Ivanhoé Cambridge Launching Pop-Up Retail Spaces at 10 Canadian Shopping Centres 

 CrossIron Mills in Calgary. Photo: Ivanhoé Cambridge

CrossIron Mills in Calgary. Photo: Ivanhoé Cambridge

By Craig Patterson

Montreal-based landlord Ivanhoé Cambridge is launching pop-up retail spaces in 10 of its malls, and is working with two significant pop-up facilitators to launch the endeavour. Ivanhoé Cambridge is the latest landlord to get on the temporary retail bandwagon, reflecting the trend towards diverse and experiential physical retail at a time when e-commerce is growing. 

Ivanhoé Cambridge is launching the pop-up initiative both in its three ‘Mills’ properties as well as in seven of its traditional fashion centres in Canada. 

The landlord partnered with Toronto-based pop-up go to secure pop-up retail tenants for Ivanhoé Cambridge’s Vaughan Mills shopping centre north of Toronto, CrossIron Mills near Calgary, and Tsawwassen Mills in suburban Vancouver. The three unique centres feature a mix of full-priced and off-price retailers which International Council of Shopping Centres has dubbed to be ‘hybrid outlet centres’. 

Linda Farha, Founder and Chief Connector at pop-up go, said, “Now, more than ever, it’s crucial for brands to innovate and create the experiential shopping experiences that the modern consumer not only wants, but now expects. Ivanhoé Cambridge understands this and we look forward to working with such a forward-thinking company to bring unique shopping experiences to their Mills centres.”

Ivanhoé Cambridge also partnered with US firm Storefront to activate spaces at seven of its properties, which also marks Storefront’s entry into Canada. Those seven malls include: 

  • Bayshore Shopping Centre in Ottawa, 

  • Guildford Town Centre in Surrey, BC

  • Mapleview Shopping Centre, in Burlington, ON

  • Mayfair Shopping Centre in Victoria, BC

  • Place Ste-Foy in Québec City, 

  • Oshawa Centre in Oshawa, ON, and

  • Southgate Centre in Edmonton.

The pop-up initiatives will feature a rotation of short-term retail tenants with the intention of driving foot traffic, creating a buzz within shopping centres, as well as to offer customers a chance to interact with brands beyond point of sale. Each centre will offer a variety of sizes and layouts, from large spaces and in-line retail units to smaller, common-area set-ups. 

 Sample pop-up lease plan for CrossIron Mills near Calgary, via Pop-Up go. Click Image to download PDF File.

Sample pop-up lease plan for CrossIron Mills near Calgary, via Pop-Up go. Click Image to download PDF File.

Each of the pop-up spaces will be suitable for new product launches, special events, promotions, not to mention experiential activations that showcase brands and increase visibility. Spaces can be booked from one day to several months. 

Ivanhoé Cambridge is the latest landlord in Canada to embrace including pop-up retail as part of its shopping centre mix. Oxford Properties launched a permanent pop-up space called CONCEPT in the spring of 2017, which has housed a variety of activations in its purpose-built 3,600 square foot space. Oxford Properties has since rolled-out pop-ups at several other centres. Cadillac Fairview, as well, has housed pop-ups in several of its properties, including its ‘CF Flower Markets’ in the spring of 2017 and most recently as an example, Google and Amazon currently operate pop-ups at CF Toronto Eaton Centre.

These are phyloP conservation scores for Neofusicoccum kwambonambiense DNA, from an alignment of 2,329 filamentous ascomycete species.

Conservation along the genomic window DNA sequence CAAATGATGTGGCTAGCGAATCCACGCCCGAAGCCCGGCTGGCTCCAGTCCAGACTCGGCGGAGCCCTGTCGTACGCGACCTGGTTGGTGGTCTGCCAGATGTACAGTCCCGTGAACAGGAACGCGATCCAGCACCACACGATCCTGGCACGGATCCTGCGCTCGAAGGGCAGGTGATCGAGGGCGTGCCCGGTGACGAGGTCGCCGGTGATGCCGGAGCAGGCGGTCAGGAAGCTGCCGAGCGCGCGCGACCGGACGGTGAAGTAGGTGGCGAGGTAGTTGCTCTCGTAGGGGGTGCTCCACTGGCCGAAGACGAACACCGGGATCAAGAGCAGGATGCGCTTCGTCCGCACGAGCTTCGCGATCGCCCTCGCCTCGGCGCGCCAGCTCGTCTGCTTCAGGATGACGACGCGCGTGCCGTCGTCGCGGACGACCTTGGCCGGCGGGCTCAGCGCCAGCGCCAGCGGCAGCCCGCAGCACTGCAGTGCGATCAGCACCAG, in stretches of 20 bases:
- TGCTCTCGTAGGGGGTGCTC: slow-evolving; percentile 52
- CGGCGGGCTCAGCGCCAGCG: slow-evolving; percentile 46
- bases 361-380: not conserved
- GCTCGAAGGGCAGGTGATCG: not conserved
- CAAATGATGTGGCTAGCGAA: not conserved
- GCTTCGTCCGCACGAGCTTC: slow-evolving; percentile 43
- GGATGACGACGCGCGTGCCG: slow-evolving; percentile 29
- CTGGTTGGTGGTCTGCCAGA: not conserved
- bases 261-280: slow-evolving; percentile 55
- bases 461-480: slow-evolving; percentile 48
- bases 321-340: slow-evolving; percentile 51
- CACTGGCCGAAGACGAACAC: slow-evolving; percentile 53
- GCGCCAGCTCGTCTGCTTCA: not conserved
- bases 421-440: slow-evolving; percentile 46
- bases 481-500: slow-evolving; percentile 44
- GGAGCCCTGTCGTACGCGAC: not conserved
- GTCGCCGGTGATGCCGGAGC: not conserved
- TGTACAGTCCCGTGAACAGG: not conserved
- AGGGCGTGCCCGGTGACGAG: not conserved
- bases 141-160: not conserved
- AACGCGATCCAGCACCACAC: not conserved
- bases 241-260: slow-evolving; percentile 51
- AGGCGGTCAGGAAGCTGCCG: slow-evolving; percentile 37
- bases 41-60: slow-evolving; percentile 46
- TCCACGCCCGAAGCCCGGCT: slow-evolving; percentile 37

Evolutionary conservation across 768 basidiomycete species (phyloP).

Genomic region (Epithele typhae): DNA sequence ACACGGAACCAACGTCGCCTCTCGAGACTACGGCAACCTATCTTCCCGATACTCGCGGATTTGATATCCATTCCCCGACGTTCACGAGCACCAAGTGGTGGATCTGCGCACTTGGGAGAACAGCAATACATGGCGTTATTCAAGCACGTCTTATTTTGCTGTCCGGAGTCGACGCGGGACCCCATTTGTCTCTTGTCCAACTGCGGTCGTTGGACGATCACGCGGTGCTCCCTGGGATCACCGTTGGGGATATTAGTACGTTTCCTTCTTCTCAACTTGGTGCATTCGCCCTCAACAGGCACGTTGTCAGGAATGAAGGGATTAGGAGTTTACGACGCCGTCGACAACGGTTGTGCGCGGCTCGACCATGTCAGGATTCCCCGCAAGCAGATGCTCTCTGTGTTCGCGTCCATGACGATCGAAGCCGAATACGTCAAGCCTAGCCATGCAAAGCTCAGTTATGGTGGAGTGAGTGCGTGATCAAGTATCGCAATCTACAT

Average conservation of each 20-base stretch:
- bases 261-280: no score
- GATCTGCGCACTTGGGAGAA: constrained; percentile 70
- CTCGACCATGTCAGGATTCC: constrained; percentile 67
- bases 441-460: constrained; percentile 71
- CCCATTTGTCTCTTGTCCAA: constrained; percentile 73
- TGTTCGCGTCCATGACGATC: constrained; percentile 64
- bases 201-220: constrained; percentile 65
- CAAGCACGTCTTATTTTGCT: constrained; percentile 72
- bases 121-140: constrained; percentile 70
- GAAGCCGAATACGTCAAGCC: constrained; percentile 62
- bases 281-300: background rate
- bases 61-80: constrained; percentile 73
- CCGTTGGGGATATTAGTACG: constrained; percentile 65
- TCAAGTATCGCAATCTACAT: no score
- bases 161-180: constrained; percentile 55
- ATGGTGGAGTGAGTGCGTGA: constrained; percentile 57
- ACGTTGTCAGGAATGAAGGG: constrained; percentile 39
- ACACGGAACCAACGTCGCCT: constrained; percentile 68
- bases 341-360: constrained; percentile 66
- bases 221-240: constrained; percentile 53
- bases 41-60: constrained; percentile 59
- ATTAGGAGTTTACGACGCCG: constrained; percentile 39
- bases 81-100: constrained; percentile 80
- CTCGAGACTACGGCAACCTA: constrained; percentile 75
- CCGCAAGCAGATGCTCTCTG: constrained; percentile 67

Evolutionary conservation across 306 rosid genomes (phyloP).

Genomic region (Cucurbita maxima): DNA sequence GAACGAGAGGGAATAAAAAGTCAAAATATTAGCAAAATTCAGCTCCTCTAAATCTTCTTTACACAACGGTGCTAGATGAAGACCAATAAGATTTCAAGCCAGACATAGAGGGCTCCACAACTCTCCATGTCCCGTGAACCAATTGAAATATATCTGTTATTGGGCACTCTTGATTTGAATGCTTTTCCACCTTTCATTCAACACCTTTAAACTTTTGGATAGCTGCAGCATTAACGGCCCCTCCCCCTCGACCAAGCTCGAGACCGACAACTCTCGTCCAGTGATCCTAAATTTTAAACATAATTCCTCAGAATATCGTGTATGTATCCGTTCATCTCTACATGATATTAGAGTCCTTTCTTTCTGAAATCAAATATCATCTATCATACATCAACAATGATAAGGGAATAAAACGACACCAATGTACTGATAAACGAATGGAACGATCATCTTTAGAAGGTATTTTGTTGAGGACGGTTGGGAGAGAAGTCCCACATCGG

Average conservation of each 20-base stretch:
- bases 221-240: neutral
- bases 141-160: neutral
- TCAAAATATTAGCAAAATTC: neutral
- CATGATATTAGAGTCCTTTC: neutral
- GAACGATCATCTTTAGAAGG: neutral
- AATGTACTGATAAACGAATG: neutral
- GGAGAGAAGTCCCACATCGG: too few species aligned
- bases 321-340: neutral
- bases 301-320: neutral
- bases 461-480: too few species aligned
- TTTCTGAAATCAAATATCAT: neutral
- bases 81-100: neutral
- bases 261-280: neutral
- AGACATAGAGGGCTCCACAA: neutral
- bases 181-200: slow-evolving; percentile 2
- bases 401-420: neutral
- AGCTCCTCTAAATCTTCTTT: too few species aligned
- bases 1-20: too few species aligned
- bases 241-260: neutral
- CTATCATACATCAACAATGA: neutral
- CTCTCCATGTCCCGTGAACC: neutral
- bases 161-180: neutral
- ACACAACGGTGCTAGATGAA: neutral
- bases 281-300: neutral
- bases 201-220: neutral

Oshawa Centre, east of Toronto. Photo: Ivanhoé Cambridge

Oshawa Centre, east of Toronto. Photo: Ivanhoé Cambridge

Toronto-based beauty brand Flawless by Friday was one of the temporary tenants as part of Cadillac Fairview’s spring 2017 initiative that saw pop-up spaces in 14 of its properties nationally. It was the first time Flawless by Friday went direct-to-consumer in physical retail spaces, and in the spring of 2018 the brand coordinated a ‘Female Founders Market’ at CONCEPT in Yorkdale.

Linda Farha of pop-up go discussed a recent report from International Council of Shopping Centres noting that 70% of survey respondents say malls should focus on “creating engaging experiences for consumers that combine shopping and entertainment and other services/activities.” According to Forrester, 77% of consumers have chosen, recommended, or paid more for a brand that provides a personalized service or experience — the locality of pop-up retail is able to facilitate much of that, contrasting with retail behemoths such as Walmart which are impersonal in comparison. 

Pop-up retail also produces proven sales, notes pop-up-go’s Ms. Farha — 65% of brands say their event and experiential programs are directly related to sales, according to EMI & Mosaic. 

Despite opinions from some that online retail would overtake brick-and-mortar, retailers are now finding that they can drive sales in both channels synergistically. Some online retailers such as Frank And Oak, Indochino and Warby Parker have gone from being pure-play e-commerce retailers to operating networks of stores, with considerable success. Pop-up retail such as at Ivanhoé Cambridge malls therefore offer the opportunity for more online brands to drive sales through brick-and-mortar interactions, while also providing brick-and-mortar brands the opportunity to test out products and concepts for a limited period of time. 

Craig Patterson, now based in Toronto, is the founder and Editor-in-Chief Retail Insider. He's also a retail and real estate consultant, retail tour guide and public speaker. 

Follow him on Twitter @RetailInsider_, LinkedIn at Craig Patterson, or email him at: craig@retail-insider.com.

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